study of the science of warfare will
be necessary, and it Is mv hope that
the great military academy at West
Point can be supplemented by an en
largement and broadening of the
special schools which are at present
organized but should be made to take
on more the character of post grad- j
uate courses and to develop and train
research specialists In the several
arms."
Development of the following
branches of the service arc especially
suggested:
Aircraft.
Chemical warfare.
T ra asportation.
In addition to Secretary Qaker"?
recital of the stupendous taslc per
formed by America in the mobiliaa
tion. training, equipment said use
of the army, the report contains a |
brief summary of the achievements
of the American Expeditionary
Force, written by Gen. Pershing at
the special request of the Secretary.
Write* of St. MlhleL
Special mention is made by him
of the battle of St. Mihiel and the
various phases of the Meuse-Ar- '
gonne offensive and the operations !
east of the Meuse up to November !
11, at 11 o'clock a. m.. when opera- \
tions ceased according to instruc- i
tions. Gen. Pershing concludes with |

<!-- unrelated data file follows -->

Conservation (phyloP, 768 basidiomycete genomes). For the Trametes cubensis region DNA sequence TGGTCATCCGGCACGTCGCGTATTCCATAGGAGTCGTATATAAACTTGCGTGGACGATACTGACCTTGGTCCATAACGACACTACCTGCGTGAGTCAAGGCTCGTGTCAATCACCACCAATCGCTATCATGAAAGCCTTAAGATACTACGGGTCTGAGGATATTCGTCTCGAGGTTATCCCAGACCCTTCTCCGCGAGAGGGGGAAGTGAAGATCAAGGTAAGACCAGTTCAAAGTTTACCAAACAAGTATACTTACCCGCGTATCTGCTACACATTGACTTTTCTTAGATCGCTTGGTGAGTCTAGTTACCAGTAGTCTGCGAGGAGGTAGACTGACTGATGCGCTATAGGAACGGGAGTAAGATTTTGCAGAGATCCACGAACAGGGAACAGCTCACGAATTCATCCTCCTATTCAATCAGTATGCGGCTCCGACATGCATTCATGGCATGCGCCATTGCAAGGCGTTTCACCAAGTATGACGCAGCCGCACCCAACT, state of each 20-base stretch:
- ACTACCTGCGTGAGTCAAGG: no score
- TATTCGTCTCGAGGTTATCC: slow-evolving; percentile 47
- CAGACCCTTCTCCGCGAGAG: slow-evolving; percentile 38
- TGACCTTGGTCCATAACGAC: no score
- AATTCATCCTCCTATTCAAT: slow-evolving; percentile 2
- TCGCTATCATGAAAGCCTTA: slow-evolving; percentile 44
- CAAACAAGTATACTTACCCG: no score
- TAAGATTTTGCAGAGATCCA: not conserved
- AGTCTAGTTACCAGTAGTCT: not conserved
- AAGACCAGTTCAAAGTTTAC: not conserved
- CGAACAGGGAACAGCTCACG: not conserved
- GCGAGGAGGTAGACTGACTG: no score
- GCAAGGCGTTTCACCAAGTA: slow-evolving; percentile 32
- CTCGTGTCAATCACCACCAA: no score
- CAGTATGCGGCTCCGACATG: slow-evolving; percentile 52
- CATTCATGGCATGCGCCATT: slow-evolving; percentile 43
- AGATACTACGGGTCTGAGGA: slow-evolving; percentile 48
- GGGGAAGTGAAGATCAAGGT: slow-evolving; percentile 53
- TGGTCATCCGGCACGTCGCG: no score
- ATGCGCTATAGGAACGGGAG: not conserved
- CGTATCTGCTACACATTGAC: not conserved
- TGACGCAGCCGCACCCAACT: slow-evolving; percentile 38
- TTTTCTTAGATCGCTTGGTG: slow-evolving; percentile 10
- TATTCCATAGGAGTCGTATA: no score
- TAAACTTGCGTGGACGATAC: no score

this stirring tribute to the nation's
fighting men and officers:
"Finally I pay the supreme trib- |
ute to our officers and soldiers of j
the line. When I think of their
heroism, their patience under hard
ships, their unflinching spirit of of
fensive action. I am filled with emo
tion which 1 am unable to express.
Their deeds are immortal, and they
have earned the eternal gratitude
of our country."
REVENUE BILLREADY
FOR SENATE'S ACTION
McAdoo and Daniels Tell Commit
tee of Need for Vast Levies.
| The final touches were given to the j
[ J6.000.000.000 revenue bill by the Senate ?
I Finance Committee yesterday, and the j
] copy was sent to the printer with the |
| expectation that it will be ready for ;
Introduction in the Senate on Friday, ?
Secretaries McAdoo and Daniels ap- !
peared before the committee yesterday j